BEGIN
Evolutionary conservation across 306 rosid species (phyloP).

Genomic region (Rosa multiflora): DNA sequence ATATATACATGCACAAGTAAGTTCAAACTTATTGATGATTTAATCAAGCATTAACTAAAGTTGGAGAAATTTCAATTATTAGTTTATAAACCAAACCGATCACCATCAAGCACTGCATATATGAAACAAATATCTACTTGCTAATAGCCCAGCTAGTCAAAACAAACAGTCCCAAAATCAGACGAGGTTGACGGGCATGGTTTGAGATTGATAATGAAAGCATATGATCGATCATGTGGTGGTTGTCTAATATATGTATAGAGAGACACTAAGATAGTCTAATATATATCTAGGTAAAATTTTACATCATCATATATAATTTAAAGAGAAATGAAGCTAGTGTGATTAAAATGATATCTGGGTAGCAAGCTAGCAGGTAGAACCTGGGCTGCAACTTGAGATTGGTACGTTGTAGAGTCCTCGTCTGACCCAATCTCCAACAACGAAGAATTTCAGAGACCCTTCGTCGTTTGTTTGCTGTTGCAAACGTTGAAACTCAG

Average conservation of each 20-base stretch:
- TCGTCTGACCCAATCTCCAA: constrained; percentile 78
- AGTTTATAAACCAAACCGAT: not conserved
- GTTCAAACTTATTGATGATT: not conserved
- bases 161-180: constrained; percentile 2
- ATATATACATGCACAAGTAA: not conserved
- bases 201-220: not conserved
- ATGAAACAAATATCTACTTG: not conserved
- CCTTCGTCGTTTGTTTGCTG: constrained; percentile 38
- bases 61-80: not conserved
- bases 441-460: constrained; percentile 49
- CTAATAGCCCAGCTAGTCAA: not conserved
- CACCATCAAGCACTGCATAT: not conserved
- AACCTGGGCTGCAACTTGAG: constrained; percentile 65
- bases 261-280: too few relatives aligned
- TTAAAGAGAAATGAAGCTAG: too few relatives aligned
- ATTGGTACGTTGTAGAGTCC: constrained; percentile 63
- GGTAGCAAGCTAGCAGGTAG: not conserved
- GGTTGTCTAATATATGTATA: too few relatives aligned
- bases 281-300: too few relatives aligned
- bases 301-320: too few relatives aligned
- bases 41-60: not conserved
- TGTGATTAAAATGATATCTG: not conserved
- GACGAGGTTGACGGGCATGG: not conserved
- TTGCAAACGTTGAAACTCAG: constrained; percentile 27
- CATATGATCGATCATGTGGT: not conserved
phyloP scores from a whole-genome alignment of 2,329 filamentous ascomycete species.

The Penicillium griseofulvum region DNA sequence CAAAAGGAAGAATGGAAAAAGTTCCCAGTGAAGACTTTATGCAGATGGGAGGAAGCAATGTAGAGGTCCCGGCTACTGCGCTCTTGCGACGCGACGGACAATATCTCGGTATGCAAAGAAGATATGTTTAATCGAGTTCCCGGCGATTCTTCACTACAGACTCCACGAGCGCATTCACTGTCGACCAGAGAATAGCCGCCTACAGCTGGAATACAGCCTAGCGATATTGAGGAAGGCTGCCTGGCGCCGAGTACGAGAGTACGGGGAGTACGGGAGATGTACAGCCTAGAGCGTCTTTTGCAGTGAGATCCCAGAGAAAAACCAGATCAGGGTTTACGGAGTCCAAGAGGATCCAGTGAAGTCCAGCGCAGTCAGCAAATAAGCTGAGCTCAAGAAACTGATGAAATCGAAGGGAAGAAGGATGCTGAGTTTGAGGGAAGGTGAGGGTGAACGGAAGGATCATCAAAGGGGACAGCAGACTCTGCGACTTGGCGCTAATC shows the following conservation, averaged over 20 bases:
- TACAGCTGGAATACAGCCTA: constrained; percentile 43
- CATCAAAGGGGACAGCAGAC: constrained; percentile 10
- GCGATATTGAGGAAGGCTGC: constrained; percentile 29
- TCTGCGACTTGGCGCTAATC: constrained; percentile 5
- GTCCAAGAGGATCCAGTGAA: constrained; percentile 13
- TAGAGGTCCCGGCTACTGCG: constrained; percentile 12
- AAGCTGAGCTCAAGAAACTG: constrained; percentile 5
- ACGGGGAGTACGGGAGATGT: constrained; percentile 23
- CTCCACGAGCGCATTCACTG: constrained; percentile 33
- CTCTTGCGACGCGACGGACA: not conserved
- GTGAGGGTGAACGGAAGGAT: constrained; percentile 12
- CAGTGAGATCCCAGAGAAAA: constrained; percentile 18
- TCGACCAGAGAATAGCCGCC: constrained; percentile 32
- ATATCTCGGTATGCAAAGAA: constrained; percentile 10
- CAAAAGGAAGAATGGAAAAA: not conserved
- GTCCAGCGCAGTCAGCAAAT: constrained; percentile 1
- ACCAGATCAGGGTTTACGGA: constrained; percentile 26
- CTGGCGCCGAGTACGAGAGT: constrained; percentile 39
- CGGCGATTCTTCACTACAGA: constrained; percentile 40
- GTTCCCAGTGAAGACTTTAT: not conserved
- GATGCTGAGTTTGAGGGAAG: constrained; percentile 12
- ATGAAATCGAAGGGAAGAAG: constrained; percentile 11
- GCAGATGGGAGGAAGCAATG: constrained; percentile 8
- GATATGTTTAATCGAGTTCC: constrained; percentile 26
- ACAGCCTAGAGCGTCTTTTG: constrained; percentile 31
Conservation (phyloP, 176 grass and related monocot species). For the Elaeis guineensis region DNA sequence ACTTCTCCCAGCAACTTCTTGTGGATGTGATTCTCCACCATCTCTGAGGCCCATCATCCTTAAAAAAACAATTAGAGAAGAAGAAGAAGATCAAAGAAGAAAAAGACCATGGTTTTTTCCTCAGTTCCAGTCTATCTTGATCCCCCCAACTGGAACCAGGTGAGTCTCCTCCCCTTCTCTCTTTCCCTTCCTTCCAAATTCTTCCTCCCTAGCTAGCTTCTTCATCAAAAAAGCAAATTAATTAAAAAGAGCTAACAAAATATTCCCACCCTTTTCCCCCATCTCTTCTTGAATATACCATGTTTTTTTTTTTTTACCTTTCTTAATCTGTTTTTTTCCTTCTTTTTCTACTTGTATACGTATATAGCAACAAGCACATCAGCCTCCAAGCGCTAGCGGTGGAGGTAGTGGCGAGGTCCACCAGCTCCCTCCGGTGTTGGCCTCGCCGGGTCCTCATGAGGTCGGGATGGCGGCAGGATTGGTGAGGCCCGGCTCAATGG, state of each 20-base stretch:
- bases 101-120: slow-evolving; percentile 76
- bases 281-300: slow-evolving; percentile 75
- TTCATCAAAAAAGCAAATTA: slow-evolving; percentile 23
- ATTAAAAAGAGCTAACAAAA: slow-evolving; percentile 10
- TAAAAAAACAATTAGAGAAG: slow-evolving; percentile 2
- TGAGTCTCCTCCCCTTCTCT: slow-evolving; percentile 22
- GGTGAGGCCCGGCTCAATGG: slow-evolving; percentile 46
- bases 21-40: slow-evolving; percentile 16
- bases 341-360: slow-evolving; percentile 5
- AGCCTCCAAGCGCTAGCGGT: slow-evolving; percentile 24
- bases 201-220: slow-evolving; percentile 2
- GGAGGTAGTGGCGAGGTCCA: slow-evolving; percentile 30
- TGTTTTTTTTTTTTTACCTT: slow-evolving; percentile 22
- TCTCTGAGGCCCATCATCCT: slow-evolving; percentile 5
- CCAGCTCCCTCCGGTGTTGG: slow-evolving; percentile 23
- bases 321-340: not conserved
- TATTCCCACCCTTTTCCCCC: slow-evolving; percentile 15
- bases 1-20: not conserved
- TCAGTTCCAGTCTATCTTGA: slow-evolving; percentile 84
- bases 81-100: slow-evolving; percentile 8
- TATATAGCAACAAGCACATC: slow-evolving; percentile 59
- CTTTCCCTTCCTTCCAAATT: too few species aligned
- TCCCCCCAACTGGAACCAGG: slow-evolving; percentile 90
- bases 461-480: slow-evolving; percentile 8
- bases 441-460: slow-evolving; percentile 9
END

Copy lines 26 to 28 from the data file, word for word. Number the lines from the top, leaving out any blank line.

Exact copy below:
- GACGAGGTTGACGGGCATGG: not conserved
- TTGCAAACGTTGAAACTCAG: constrained; percentile 27
- CATATGATCGATCATGTGGT: not conserved